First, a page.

“Huda’s Salon” – Cutting [MOVIE REVIEW]
“Huda’s Salon” is an intense showdown between right and wrong, loyalty and betrayal, innocence and guilt, all of which are seemingly played without emotional shades of gray. An effective thriller that pits captive against captor, concretely and metaphorically, “Huda’s Salon” skirts the bigger unspoken issue of the Israeli occupation of the West Bank to focus on the aftermath. “Huda’s Salon” takes place in the Palestinian section of Bethlehem on the West Bank, walled off from the rest of the city by the Israelis in 2002 after a series of suicide bombings in Jerusalem. Behind those walls are the occupying soldiers, invisible to the residents but ever present. Palestinians may not enter or leave the West Bank without a permit issued by the Israeli Secret Service.
Huda’s hair salon is a refuge for Reem wanting a small moment for herself. With a new baby, a jealous husband, and suffocating in-laws, she has precious little time to breathe on her own. Huda has a sympathetic ear. She too had a bad marriage where the price for extrication was the loss of her sons, now grown. Of course there is a difference. Reem is a loyal, trustworthy wife whose husband’s jealousy is unwarranted. Huda, on the other hand, cheated repeatedly in her marriage. Still Huda is an eager listener and sympathetic friend. Until she isn’t.
Huda is a spy for the Israeli Secret Service with abhorrent recruiting methods and Reem is about to fall into a trap from which there is no escape. Kindly offering Reem a cup of coffee, Huda drugs her, drags her into the next room and strips her naked. Huda’s handsome young accomplice positions the naked Reem suggestively and Huda photographs the two in seemingly sexually intimate poses. When Reem awakens, Huda presents her with photographic evidence that will be presented to her jealous husband as proof of her infidelity unless Reem agrees to spy for the Israelis, reporting on anything she hears or sees that may expose rebels or anti-Israeli plots. The photos are Huda’s guarantee of Reem’s compliance. She has done this with many other young women and gotten the results she wanted.
Life becomes even more unbearable for Reem. Huda, knowing that Reem’s husband will never believe her, has what she thinks is the perfect foil. Reem has now been caught in a hell of someone else’s making. She has been loyal all her life, to her husband, to her family, to her country, and now her only choice is betrayal to all, a black and white situation that is anything but. Reem’s “good” has been trapped by Huda’s “evil.”
But as Reem is contemplating her lack of choice and the only way out, as she sees it, Huda is facing retribution. Hassan, a Palestinian rebel, has long had his eyes on her, suspecting what she has been doing. He and his henchmen arrive at the salon to unspin her web. Finding her stash of Polaroids, they are well on their way to unraveling her network. First to go…the male model. And then comes the face-off and complex negotiations between Huda and Hassan for information on the other victims. In a rare flash of regret, Huda is determined to save Reem, her most recent and innocent victim. Hassan is less than convinced and his henchmen begin their search, closing in on Reem, whose choices are so limited.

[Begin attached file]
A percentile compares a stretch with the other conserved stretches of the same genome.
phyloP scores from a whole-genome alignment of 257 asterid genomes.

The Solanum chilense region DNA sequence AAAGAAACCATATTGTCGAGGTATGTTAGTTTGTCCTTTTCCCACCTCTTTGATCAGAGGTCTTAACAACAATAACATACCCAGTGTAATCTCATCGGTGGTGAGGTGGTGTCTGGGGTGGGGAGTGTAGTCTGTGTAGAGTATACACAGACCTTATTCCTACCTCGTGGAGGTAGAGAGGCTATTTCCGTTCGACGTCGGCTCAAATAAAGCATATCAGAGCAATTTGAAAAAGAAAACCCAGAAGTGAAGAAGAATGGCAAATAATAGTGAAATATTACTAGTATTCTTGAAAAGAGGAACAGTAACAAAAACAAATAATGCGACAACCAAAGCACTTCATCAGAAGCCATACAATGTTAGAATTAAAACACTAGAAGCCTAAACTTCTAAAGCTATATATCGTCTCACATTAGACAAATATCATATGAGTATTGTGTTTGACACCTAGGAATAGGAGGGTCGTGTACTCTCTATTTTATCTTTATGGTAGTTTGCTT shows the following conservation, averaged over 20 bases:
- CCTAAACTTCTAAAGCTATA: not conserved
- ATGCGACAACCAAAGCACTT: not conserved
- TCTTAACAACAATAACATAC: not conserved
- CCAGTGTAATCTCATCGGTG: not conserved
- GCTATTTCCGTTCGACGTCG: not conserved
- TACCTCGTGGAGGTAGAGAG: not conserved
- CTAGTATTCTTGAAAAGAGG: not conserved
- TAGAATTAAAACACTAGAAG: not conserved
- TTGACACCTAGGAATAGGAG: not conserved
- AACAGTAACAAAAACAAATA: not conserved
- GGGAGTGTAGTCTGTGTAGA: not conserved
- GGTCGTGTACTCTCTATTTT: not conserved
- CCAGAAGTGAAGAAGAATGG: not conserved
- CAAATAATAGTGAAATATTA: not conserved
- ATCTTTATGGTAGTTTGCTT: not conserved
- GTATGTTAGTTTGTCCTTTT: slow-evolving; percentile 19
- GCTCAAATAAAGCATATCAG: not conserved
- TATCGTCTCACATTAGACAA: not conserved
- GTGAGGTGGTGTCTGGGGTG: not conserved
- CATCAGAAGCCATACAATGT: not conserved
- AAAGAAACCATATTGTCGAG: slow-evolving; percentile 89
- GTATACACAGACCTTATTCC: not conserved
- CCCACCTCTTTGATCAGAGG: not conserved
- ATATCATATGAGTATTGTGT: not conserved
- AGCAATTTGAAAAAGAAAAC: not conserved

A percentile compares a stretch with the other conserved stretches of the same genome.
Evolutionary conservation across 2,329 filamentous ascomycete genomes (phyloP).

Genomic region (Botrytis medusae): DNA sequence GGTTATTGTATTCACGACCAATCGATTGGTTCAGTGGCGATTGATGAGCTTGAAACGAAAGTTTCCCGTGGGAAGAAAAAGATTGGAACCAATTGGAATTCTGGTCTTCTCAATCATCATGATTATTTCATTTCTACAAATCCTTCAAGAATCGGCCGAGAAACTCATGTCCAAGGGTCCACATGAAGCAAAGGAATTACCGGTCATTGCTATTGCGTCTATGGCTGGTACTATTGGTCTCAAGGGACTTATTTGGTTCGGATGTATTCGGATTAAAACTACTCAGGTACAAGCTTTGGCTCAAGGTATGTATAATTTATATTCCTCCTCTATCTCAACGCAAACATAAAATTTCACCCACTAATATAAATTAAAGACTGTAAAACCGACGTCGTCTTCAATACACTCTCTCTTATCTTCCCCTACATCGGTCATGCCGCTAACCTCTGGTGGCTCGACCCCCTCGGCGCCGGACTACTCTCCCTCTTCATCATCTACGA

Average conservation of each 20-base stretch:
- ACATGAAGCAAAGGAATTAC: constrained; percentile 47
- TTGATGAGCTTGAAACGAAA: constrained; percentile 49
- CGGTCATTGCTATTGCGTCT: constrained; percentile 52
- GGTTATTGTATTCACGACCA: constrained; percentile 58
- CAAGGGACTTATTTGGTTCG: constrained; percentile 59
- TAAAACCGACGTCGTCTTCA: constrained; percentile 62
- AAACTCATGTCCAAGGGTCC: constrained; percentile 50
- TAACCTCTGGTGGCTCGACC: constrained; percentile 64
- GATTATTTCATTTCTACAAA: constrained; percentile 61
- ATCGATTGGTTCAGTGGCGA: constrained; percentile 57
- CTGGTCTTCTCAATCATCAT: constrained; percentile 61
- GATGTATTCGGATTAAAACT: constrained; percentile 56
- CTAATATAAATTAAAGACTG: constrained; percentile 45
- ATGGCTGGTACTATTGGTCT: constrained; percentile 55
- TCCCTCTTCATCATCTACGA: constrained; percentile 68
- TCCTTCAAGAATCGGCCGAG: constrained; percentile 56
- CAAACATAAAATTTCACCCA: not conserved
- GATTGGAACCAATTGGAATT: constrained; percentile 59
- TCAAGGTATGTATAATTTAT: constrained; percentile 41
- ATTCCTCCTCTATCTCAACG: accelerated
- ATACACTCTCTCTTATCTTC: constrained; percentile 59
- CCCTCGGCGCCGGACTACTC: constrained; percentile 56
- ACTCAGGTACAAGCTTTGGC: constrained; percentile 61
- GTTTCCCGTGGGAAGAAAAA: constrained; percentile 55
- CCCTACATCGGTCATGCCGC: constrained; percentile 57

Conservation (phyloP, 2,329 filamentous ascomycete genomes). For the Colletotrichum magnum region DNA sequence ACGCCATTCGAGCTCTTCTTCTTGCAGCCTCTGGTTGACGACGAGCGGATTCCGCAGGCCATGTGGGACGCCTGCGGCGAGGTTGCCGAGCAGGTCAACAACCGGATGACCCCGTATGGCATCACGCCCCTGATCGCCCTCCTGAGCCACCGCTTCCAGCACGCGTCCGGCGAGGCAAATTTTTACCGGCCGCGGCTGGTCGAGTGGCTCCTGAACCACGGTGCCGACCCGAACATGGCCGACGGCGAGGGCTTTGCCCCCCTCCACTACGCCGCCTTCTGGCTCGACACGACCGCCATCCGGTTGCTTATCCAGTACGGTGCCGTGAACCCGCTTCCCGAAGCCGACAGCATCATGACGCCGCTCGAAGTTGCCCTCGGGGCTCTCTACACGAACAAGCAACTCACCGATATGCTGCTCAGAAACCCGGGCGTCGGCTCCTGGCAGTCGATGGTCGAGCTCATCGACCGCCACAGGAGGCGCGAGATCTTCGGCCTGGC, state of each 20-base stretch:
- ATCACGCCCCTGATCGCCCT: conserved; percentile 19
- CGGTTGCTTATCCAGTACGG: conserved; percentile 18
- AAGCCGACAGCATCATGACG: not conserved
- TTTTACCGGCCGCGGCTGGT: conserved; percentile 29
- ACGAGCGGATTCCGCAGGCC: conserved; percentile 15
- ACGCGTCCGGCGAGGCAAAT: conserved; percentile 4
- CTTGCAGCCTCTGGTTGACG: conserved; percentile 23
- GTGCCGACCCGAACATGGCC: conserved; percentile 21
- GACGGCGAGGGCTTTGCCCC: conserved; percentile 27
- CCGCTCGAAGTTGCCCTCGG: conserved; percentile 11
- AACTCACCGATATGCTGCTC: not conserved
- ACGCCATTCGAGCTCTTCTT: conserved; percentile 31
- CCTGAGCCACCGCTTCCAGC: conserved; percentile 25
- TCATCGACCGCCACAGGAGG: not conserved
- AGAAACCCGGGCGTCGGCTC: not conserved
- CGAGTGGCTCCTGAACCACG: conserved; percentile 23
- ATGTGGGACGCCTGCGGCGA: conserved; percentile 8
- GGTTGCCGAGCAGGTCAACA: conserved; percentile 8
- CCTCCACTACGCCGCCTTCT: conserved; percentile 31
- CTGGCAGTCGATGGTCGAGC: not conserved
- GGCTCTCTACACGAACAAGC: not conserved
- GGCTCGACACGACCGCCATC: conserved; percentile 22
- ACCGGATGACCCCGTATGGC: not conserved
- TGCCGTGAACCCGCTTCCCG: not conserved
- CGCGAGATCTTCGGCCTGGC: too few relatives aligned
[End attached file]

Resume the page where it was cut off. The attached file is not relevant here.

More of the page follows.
The tension mounts as Reem begins to understand her fate and tries to protect her daughter. The more that Hassan and Huda talk, the tighter the noose around her neck becomes. Her effort at trying to buy time for Reem both works and doesn’t. In her own perverted vision of the world, Huda saw Reem as a younger version of herself; as someone who would be grateful to find a path independent of a controlling and mentally abusive husband. But this is just the fantasy that she played in her mind every time she trapped a woman into her spy network.
Remarkably, Hany Abu-Assad, the talented writer and director, has made a film that studies and exposes the underbelly of desperate people. Yes, this takes place in the occupied territory and yes it is the unseen Israeli Secret Service that is at the root of Huda’s plot but decidedly not her plight. We don’t know how she was recruited and that is really not the point. Surely there were other alternatives. Why did she actively choose to betray her own people? Why did she ruin the lives of so many innocents? These are unanswered questions; they are questions each of us must answer whenever we make a decision that has an impact on others whether for good or bad. Abu-Assad has created complex characters reacting to complicated situations. His plotting is excellent and all the characters show depth. Although some would disagree, I found the ending satisfyingly enigmatic. Satisfying may be a poor choice of words because it’s really about whether Reem is trapped or finds an escape. Your view of the world cannot but help shape your view of what happens and what will happen. Philosophically, at one point or another, we are all trapped and must resolve our own endings.
The acting is remarkable. Manal Awad as Huda successfully conveys a defiant vulnerability even as she unapologetically ruins the lives of others. Maisa Abd Elhadi is outstanding as Reem, the innocent trapped in a room where the walls are contracting around her. Ali Suliman as Hassan is the world-weary terrorist who must try to snuff out traitors to the cause and yet is willing to listen. For him, betrayal is the ultimate sin, but never lose sight, this man is a terrorist in the eyes of most of the world. Here he is sniffing out Palestinian traitors to his cause, a cause that has resulted in the deaths of innocents. It can also be argued that he and his band brought some of the oppression down on his people. It’s complicated and therein is lies the primary appeal of this movie.
In Arabic with English subtitles.
Opening Friday March 4 at the Laemmle Royal, the Town Center 5, and the Playhouse 7 and On Demand.